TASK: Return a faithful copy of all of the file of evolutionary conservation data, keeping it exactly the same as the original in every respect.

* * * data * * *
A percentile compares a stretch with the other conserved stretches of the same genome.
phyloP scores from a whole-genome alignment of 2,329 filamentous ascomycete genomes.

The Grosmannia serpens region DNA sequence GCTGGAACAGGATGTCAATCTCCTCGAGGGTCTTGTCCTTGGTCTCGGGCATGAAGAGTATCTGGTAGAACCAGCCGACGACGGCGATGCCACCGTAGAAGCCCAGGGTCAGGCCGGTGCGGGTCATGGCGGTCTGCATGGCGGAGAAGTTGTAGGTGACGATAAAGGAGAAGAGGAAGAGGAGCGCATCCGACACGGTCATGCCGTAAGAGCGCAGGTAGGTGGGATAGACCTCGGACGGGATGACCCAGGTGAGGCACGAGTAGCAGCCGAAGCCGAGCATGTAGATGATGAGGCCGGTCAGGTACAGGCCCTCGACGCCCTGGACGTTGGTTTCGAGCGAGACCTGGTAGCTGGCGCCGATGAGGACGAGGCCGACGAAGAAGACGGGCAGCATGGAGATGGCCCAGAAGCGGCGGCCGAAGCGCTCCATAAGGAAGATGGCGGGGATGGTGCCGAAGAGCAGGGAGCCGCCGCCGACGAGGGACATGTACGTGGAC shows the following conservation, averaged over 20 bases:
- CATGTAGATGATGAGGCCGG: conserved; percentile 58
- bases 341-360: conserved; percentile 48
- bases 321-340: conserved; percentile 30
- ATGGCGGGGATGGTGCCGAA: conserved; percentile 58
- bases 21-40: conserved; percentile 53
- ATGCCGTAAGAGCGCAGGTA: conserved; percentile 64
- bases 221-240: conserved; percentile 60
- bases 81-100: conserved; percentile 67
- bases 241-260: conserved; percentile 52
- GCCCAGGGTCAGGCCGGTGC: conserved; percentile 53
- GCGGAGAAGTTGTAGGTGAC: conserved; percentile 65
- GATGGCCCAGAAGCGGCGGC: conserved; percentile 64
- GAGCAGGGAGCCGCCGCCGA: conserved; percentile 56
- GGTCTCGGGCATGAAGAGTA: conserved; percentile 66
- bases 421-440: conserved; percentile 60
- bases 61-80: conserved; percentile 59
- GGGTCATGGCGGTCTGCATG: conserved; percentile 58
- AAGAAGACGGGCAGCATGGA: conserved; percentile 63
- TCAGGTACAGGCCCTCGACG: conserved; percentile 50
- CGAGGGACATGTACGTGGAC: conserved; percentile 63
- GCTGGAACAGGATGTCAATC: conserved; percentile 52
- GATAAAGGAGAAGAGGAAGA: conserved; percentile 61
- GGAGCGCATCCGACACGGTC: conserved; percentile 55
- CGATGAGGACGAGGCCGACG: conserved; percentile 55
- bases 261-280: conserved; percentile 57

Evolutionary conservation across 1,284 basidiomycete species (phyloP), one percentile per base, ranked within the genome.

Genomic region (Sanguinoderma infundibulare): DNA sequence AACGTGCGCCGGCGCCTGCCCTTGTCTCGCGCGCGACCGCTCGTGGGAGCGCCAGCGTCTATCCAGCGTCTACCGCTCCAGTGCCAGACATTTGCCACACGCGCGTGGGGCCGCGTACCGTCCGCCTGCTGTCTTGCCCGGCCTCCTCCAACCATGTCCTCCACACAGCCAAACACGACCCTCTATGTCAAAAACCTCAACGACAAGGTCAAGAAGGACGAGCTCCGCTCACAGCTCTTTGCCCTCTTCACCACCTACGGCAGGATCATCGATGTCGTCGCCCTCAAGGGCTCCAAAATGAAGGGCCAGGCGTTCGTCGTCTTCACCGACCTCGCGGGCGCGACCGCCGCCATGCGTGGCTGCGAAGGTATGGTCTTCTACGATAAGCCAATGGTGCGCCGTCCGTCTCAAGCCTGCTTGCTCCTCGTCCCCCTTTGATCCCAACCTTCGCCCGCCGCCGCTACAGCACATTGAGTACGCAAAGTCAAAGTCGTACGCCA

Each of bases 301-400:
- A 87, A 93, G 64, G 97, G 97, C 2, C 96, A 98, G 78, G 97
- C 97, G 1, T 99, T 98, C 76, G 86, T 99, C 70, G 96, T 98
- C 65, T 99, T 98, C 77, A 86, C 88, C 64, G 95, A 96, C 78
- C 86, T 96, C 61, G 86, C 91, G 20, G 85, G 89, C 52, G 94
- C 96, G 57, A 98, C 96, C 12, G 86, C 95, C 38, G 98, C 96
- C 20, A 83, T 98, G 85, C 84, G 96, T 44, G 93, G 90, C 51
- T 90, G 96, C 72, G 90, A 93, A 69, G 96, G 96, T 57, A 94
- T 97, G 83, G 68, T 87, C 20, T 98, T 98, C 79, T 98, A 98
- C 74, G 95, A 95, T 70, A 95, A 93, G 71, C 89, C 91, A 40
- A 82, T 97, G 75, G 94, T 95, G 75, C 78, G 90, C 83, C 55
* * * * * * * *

A percentile compares a stretch with the other conserved stretches of the same genome.
phyloP scores from a whole-genome alignment of 2,329 filamentous ascomycete genomes.

The Grosmannia serpens region DNA sequence GCTGGAACAGGATGTCAATCTCCTCGAGGGTCTTGTCCTTGGTCTCGGGCATGAAGAGTATCTGGTAGAACCAGCCGACGACGGCGATGCCACCGTAGAAGCCCAGGGTCAGGCCGGTGCGGGTCATGGCGGTCTGCATGGCGGAGAAGTTGTAGGTGACGATAAAGGAGAAGAGGAAGAGGAGCGCATCCGACACGGTCATGCCGTAAGAGCGCAGGTAGGTGGGATAGACCTCGGACGGGATGACCCAGGTGAGGCACGAGTAGCAGCCGAAGCCGAGCATGTAGATGATGAGGCCGGTCAGGTACAGGCCCTCGACGCCCTGGACGTTGGTTTCGAGCGAGACCTGGTAGCTGGCGCCGATGAGGACGAGGCCGACGAAGAAGACGGGCAGCATGGAGATGGCCCAGAAGCGGCGGCCGAAGCGCTCCATAAGGAAGATGGCGGGGATGGTGCCGAAGAGCAGGGAGCCGCCGCCGACGAGGGACATGTACGTGGAC shows the following conservation, averaged over 20 bases:
- CATGTAGATGATGAGGCCGG: conserved; percentile 58
- bases 341-360: conserved; percentile 48
- bases 321-340: conserved; percentile 30
- ATGGCGGGGATGGTGCCGAA: conserved; percentile 58
- bases 21-40: conserved; percentile 53
- ATGCCGTAAGAGCGCAGGTA: conserved; percentile 64
- bases 221-240: conserved; percentile 60
- bases 81-100: conserved; percentile 67
- bases 241-260: conserved; percentile 52
- GCCCAGGGTCAGGCCGGTGC: conserved; percentile 53
- GCGGAGAAGTTGTAGGTGAC: conserved; percentile 65
- GATGGCCCAGAAGCGGCGGC: conserved; percentile 64
- GAGCAGGGAGCCGCCGCCGA: conserved; percentile 56
- GGTCTCGGGCATGAAGAGTA: conserved; percentile 66
- bases 421-440: conserved; percentile 60
- bases 61-80: conserved; percentile 59
- GGGTCATGGCGGTCTGCATG: conserved; percentile 58
- AAGAAGACGGGCAGCATGGA: conserved; percentile 63
- TCAGGTACAGGCCCTCGACG: conserved; percentile 50
- CGAGGGACATGTACGTGGAC: conserved; percentile 63
- GCTGGAACAGGATGTCAATC: conserved; percentile 52
- GATAAAGGAGAAGAGGAAGA: conserved; percentile 61
- GGAGCGCATCCGACACGGTC: conserved; percentile 55
- CGATGAGGACGAGGCCGACG: conserved; percentile 55
- bases 261-280: conserved; percentile 57

Evolutionary conservation across 1,284 basidiomycete species (phyloP), one percentile per base, ranked within the genome.

Genomic region (Sanguinoderma infundibulare): DNA sequence AACGTGCGCCGGCGCCTGCCCTTGTCTCGCGCGCGACCGCTCGTGGGAGCGCCAGCGTCTATCCAGCGTCTACCGCTCCAGTGCCAGACATTTGCCACACGCGCGTGGGGCCGCGTACCGTCCGCCTGCTGTCTTGCCCGGCCTCCTCCAACCATGTCCTCCACACAGCCAAACACGACCCTCTATGTCAAAAACCTCAACGACAAGGTCAAGAAGGACGAGCTCCGCTCACAGCTCTTTGCCCTCTTCACCACCTACGGCAGGATCATCGATGTCGTCGCCCTCAAGGGCTCCAAAATGAAGGGCCAGGCGTTCGTCGTCTTCACCGACCTCGCGGGCGCGACCGCCGCCATGCGTGGCTGCGAAGGTATGGTCTTCTACGATAAGCCAATGGTGCGCCGTCCGTCTCAAGCCTGCTTGCTCCTCGTCCCCCTTTGATCCCAACCTTCGCCCGCCGCCGCTACAGCACATTGAGTACGCAAAGTCAAAGTCGTACGCCA

Each of bases 301-400:
- A 87, A 93, G 64, G 97, G 97, C 2, C 96, A 98, G 78, G 97
- C 97, G 1, T 99, T 98, C 76, G 86, T 99, C 70, G 96, T 98
- C 65, T 99, T 98, C 77, A 86, C 88, C 64, G 95, A 96, C 78
- C 86, T 96, C 61, G 86, C 91, G 20, G 85, G 89, C 52, G 94
- C 96, G 57, A 98, C 96, C 12, G 86, C 95, C 38, G 98, C 96
- C 20, A 83, T 98, G 85, C 84, G 96, T 44, G 93, G 90, C 51
- T 90, G 96, C 72, G 90, A 93, A 69, G 96, G 96, T 57, A 94
- T 97, G 83, G 68, T 87, C 20, T 98, T 98, C 79, T 98, A 98
- C 74, G 95, A 95, T 70, A 95, A 93, G 71, C 89, C 91, A 40
- A 82, T 97, G 75, G 94, T 95, G 75, C 78, G 90, C 83, C 55